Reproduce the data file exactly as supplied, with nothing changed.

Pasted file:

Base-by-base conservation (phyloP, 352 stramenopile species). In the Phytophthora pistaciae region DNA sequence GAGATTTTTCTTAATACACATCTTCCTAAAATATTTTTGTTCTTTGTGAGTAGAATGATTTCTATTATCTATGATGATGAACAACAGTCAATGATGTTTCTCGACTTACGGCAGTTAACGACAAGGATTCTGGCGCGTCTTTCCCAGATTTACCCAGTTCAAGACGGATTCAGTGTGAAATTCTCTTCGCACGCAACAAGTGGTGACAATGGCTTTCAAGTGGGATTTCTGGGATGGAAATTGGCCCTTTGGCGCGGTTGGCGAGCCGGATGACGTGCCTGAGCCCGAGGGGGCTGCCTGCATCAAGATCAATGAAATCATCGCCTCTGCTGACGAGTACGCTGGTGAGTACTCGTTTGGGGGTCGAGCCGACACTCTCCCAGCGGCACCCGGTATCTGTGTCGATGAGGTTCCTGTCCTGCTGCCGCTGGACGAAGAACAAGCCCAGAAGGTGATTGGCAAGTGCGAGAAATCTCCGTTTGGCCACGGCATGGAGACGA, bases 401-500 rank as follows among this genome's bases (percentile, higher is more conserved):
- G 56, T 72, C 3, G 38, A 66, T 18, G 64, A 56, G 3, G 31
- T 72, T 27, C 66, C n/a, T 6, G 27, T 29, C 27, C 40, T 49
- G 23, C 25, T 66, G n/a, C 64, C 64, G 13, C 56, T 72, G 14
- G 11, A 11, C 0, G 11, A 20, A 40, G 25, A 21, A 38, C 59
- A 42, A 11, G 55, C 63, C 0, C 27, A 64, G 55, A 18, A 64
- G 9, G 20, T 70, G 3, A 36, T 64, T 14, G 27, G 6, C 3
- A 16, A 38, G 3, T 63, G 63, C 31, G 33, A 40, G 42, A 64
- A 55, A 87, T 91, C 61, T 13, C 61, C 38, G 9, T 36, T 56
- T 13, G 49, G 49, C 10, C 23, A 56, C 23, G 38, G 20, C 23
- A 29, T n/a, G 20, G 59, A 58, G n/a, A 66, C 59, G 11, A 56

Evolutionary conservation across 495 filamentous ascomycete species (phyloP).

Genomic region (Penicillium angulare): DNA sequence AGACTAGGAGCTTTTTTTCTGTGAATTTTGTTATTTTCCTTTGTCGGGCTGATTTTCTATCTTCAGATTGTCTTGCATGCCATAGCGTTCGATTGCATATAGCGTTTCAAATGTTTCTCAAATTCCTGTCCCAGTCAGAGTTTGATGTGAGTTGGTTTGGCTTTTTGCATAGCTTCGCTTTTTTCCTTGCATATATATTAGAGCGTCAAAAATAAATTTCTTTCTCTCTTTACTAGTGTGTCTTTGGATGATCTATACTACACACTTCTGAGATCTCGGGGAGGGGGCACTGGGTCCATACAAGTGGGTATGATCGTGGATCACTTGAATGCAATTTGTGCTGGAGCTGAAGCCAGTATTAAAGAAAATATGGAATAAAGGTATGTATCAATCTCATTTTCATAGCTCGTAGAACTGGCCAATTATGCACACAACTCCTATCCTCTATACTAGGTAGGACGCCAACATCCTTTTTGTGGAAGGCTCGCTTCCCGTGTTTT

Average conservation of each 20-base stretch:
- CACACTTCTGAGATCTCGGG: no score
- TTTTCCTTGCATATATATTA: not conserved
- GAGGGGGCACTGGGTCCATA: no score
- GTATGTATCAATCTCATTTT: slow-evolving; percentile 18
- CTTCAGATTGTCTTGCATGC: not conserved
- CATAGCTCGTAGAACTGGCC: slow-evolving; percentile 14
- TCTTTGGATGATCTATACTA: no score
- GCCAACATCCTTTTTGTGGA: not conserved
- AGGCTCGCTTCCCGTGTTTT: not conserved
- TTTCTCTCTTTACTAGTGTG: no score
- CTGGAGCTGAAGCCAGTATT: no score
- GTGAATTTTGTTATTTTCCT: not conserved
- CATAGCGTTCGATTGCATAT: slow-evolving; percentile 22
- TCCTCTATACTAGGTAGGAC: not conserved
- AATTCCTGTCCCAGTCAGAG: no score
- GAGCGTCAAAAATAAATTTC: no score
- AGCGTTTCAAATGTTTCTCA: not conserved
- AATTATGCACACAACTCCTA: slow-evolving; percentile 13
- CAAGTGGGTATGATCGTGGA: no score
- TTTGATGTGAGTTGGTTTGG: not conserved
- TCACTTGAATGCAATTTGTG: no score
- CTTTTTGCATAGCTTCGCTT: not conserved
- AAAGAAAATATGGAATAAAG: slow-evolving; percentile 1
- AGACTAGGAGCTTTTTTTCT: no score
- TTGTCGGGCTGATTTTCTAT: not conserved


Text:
Base-by-base conservation (phyloP, 352 stramenopile species). In the Phytophthora pistaciae region DNA sequence GAGATTTTTCTTAATACACATCTTCCTAAAATATTTTTGTTCTTTGTGAGTAGAATGATTTCTATTATCTATGATGATGAACAACAGTCAATGATGTTTCTCGACTTACGGCAGTTAACGACAAGGATTCTGGCGCGTCTTTCCCAGATTTACCCAGTTCAAGACGGATTCAGTGTGAAATTCTCTTCGCACGCAACAAGTGGTGACAATGGCTTTCAAGTGGGATTTCTGGGATGGAAATTGGCCCTTTGGCGCGGTTGGCGAGCCGGATGACGTGCCTGAGCCCGAGGGGGCTGCCTGCATCAAGATCAATGAAATCATCGCCTCTGCTGACGAGTACGCTGGTGAGTACTCGTTTGGGGGTCGAGCCGACACTCTCCCAGCGGCACCCGGTATCTGTGTCGATGAGGTTCCTGTCCTGCTGCCGCTGGACGAAGAACAAGCCCAGAAGGTGATTGGCAAGTGCGAGAAATCTCCGTTTGGCCACGGCATGGAGACGA, bases 401-500 rank as follows among this genome's bases (percentile, higher is more conserved):
- G 56, T 72, C 3, G 38, A 66, T 18, G 64, A 56, G 3, G 31
- T 72, T 27, C 66, C n/a, T 6, G 27, T 29, C 27, C 40, T 49
- G 23, C 25, T 66, G n/a, C 64, C 64, G 13, C 56, T 72, G 14
- G 11, A 11, C 0, G 11, A 20, A 40, G 25, A 21, A 38, C 59
- A 42, A 11, G 55, C 63, C 0, C 27, A 64, G 55, A 18, A 64
- G 9, G 20, T 70, G 3, A 36, T 64, T 14, G 27, G 6, C 3
- A 16, A 38, G 3, T 63, G 63, C 31, G 33, A 40, G 42, A 64
- A 55, A 87, T 91, C 61, T 13, C 61, C 38, G 9, T 36, T 56
- T 13, G 49, G 49, C 10, C 23, A 56, C 23, G 38, G 20, C 23
- A 29, T n/a, G 20, G 59, A 58, G n/a, A 66, C 59, G 11, A 56

Evolutionary conservation across 495 filamentous ascomycete species (phyloP).

Genomic region (Penicillium angulare): DNA sequence AGACTAGGAGCTTTTTTTCTGTGAATTTTGTTATTTTCCTTTGTCGGGCTGATTTTCTATCTTCAGATTGTCTTGCATGCCATAGCGTTCGATTGCATATAGCGTTTCAAATGTTTCTCAAATTCCTGTCCCAGTCAGAGTTTGATGTGAGTTGGTTTGGCTTTTTGCATAGCTTCGCTTTTTTCCTTGCATATATATTAGAGCGTCAAAAATAAATTTCTTTCTCTCTTTACTAGTGTGTCTTTGGATGATCTATACTACACACTTCTGAGATCTCGGGGAGGGGGCACTGGGTCCATACAAGTGGGTATGATCGTGGATCACTTGAATGCAATTTGTGCTGGAGCTGAAGCCAGTATTAAAGAAAATATGGAATAAAGGTATGTATCAATCTCATTTTCATAGCTCGTAGAACTGGCCAATTATGCACACAACTCCTATCCTCTATACTAGGTAGGACGCCAACATCCTTTTTGTGGAAGGCTCGCTTCCCGTGTTTT

Average conservation of each 20-base stretch:
- CACACTTCTGAGATCTCGGG: no score
- TTTTCCTTGCATATATATTA: not conserved
- GAGGGGGCACTGGGTCCATA: no score
- GTATGTATCAATCTCATTTT: slow-evolving; percentile 18
- CTTCAGATTGTCTTGCATGC: not conserved
- CATAGCTCGTAGAACTGGCC: slow-evolving; percentile 14
- TCTTTGGATGATCTATACTA: no score
- GCCAACATCCTTTTTGTGGA: not conserved
- AGGCTCGCTTCCCGTGTTTT: not conserved
- TTTCTCTCTTTACTAGTGTG: no score
- CTGGAGCTGAAGCCAGTATT: no score
- GTGAATTTTGTTATTTTCCT: not conserved
- CATAGCGTTCGATTGCATAT: slow-evolving; percentile 22
- TCCTCTATACTAGGTAGGAC: not conserved
- AATTCCTGTCCCAGTCAGAG: no score
- GAGCGTCAAAAATAAATTTC: no score
- AGCGTTTCAAATGTTTCTCA: not conserved
- AATTATGCACACAACTCCTA: slow-evolving; percentile 13
- CAAGTGGGTATGATCGTGGA: no score
- TTTGATGTGAGTTGGTTTGG: not conserved
- TCACTTGAATGCAATTTGTG: no score
- CTTTTTGCATAGCTTCGCTT: not conserved
- AAAGAAAATATGGAATAAAG: slow-evolving; percentile 1
- AGACTAGGAGCTTTTTTTCT: no score
- TTGTCGGGCTGATTTTCTAT: not conserved